Development of Somatic Hybridization Protocol for Taro (Colocasia esculeneta esculeneta (L) Schott. and Colocasia antiquorum (L) Schott.) to Address Conventional Breeding Constrain.



Taro, Protoplast, Colocasia esculenta, Somatic Hybridization


Taro (Collocasia esculenta and C. antiquorum) locally known as ‘Nduma’is a root crop belonging to family Araceae. It rarely flowers and thus conventional breeding is hindered. The aim of our study was to determine amenability of taro to somatic hybridization as an alternative to conventional breeding. Protoplast was isolated from friable embryogenic calli and young leaves obtained from in vitro grown C. esculenta and C. antiquorum plants. Prior to protoplasts isolation, best explant (leaf or microcorm) for production of embryogenic calli was determined using 1/2 MS containing 2, 4-D (1-8mg/L) in combination with TDZ (0.5 mg/L). Protoplasts was isolated using cellulase R-10 (1.0% w/v) combined with pectinase R-10 (0.15% w/v) and yield assessed after 1-6 h of incubation. Fusion frequency of calli- and leaf-derived protoplast using PEG 6000 (0-30% w/v), CaCl2 (0-0.15M) and NaNO3 (0-4% w/v) as fusogens for 10-30 min was evaluated. Results obtained indicate that microcorm was the best explant for production of embryogenic calli. On the other hand, high numbers of viable protoplast were obtained from leaf explants unlike embryogenic calli. Highest viable protoplasts yield (6.86×106 protoplasts/ml) was obtained on C. esculenta leaves after 2 h enzyme incubation, while incubation in PEG (20 w/v) for 20 min produced highest fusion frequency. However, higher rates of heterokaryons viability were obtained on 20% PEG after 10 min. The capacity of heterokaryons to form cell colonies was higher in PEG (10 or 20%) after 10 or 20 min incubation. An inverse relationship between heterokaryon frequency and concentration of fusogen was observed. Overall, leaf and PEG (10 or 20 %) were optimal explant for isolation of viable protoplast and fusogen, respectively. Our study demonstrates that optimized protoplast fusion and coupled with plant regeneration is a viable alternative to conventional breeding for taro.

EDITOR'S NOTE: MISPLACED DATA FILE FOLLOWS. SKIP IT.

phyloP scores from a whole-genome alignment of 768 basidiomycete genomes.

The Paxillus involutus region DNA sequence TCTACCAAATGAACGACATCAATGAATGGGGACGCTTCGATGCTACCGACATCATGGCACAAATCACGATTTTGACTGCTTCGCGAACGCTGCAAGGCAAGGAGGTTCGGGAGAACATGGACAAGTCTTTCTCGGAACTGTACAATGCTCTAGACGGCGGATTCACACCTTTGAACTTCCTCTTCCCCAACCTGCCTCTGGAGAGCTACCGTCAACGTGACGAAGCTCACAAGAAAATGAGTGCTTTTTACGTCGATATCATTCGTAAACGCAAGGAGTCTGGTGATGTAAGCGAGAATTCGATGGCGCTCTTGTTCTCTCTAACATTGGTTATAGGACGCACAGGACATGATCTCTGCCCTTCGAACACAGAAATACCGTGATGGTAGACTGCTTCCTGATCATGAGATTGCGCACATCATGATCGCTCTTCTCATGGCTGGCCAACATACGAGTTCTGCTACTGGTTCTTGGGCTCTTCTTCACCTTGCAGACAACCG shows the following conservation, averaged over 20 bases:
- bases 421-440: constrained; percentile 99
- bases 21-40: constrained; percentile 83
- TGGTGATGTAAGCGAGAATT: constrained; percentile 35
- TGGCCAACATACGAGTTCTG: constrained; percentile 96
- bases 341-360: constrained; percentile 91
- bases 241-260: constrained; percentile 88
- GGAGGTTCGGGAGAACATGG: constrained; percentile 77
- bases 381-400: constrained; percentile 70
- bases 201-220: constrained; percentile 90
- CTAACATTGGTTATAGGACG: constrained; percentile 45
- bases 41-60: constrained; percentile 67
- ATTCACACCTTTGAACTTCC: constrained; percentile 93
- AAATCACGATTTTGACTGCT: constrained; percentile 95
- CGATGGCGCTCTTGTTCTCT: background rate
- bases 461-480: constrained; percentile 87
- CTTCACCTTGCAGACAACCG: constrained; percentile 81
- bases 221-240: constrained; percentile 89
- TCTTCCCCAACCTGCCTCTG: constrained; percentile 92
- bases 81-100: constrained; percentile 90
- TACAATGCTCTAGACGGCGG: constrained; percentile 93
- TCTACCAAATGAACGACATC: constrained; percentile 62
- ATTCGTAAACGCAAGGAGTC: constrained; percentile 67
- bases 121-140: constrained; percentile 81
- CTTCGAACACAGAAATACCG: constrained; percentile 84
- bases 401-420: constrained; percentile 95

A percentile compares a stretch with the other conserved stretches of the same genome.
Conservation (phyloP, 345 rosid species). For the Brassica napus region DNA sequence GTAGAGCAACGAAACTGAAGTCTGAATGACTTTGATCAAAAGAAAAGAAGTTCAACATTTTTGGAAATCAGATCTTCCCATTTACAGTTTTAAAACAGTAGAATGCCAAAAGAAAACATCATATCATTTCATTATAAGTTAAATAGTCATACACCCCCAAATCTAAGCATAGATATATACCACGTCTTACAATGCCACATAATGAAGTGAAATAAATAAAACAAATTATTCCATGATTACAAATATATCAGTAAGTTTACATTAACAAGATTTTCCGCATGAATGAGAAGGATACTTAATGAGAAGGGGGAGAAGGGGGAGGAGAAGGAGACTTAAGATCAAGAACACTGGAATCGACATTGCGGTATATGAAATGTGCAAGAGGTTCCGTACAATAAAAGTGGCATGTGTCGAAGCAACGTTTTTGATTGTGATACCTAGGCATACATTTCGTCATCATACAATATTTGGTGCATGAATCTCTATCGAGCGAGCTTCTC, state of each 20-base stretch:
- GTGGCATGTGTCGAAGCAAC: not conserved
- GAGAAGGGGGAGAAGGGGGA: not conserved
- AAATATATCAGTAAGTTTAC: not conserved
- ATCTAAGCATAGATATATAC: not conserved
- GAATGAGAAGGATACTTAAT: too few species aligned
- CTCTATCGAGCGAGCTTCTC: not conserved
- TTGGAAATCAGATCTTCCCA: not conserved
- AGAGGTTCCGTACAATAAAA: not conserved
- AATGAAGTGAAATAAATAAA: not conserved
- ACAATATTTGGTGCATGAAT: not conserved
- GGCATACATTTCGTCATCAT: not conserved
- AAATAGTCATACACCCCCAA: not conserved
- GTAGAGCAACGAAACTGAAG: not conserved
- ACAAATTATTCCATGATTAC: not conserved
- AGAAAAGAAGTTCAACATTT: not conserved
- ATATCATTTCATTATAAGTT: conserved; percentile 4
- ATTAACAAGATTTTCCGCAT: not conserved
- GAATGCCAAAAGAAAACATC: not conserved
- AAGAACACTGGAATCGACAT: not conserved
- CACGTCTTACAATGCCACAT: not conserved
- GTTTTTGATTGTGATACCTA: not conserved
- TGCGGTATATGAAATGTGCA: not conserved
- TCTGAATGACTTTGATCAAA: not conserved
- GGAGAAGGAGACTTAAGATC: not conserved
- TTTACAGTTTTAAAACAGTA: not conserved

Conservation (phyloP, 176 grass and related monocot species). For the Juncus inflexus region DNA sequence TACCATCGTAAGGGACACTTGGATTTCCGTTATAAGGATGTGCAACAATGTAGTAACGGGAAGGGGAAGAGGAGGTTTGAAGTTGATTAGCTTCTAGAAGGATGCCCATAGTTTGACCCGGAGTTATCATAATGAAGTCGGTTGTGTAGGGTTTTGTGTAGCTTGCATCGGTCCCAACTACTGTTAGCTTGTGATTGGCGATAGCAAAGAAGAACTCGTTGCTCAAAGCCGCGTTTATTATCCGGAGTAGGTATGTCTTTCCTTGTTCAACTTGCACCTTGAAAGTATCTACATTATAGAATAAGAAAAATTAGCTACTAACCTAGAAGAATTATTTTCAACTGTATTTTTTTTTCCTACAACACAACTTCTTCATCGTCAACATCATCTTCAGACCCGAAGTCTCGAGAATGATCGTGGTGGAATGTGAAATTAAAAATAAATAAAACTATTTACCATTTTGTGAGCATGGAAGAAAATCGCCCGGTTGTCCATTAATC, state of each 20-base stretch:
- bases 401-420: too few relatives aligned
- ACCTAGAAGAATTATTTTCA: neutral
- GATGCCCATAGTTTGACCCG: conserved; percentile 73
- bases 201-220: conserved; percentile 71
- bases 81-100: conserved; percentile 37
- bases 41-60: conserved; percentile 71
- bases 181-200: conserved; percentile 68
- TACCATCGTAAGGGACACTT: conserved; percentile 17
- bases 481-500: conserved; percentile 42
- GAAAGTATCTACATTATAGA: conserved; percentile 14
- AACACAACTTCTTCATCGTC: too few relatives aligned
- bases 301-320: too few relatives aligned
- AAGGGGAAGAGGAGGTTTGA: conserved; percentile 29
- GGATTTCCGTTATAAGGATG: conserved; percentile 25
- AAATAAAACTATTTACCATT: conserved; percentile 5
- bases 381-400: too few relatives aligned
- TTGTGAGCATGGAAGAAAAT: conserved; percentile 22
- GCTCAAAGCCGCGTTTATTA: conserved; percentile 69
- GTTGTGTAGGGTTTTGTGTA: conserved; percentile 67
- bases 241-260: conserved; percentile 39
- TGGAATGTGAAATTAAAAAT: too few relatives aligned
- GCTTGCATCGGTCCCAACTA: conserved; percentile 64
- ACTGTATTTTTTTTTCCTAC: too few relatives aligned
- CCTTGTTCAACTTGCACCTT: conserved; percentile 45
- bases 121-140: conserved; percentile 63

Author Biographies

Mr Chungwa, Egerton University

Masters Student, CHS Department

Prof. Gesimba, Egerton University

Associate Professor, CHS Department

Dr Indieka, Egerton University

Lecturer, Biochemistry & Mol. Biology Department



How to Cite

Mohamed, C., Gesimba, R. and Abwao, I. S. (2022) “) to Address Conventional Breeding Constrain”., Egerton University International Conference. Available at: (Accessed: 4 February 2023).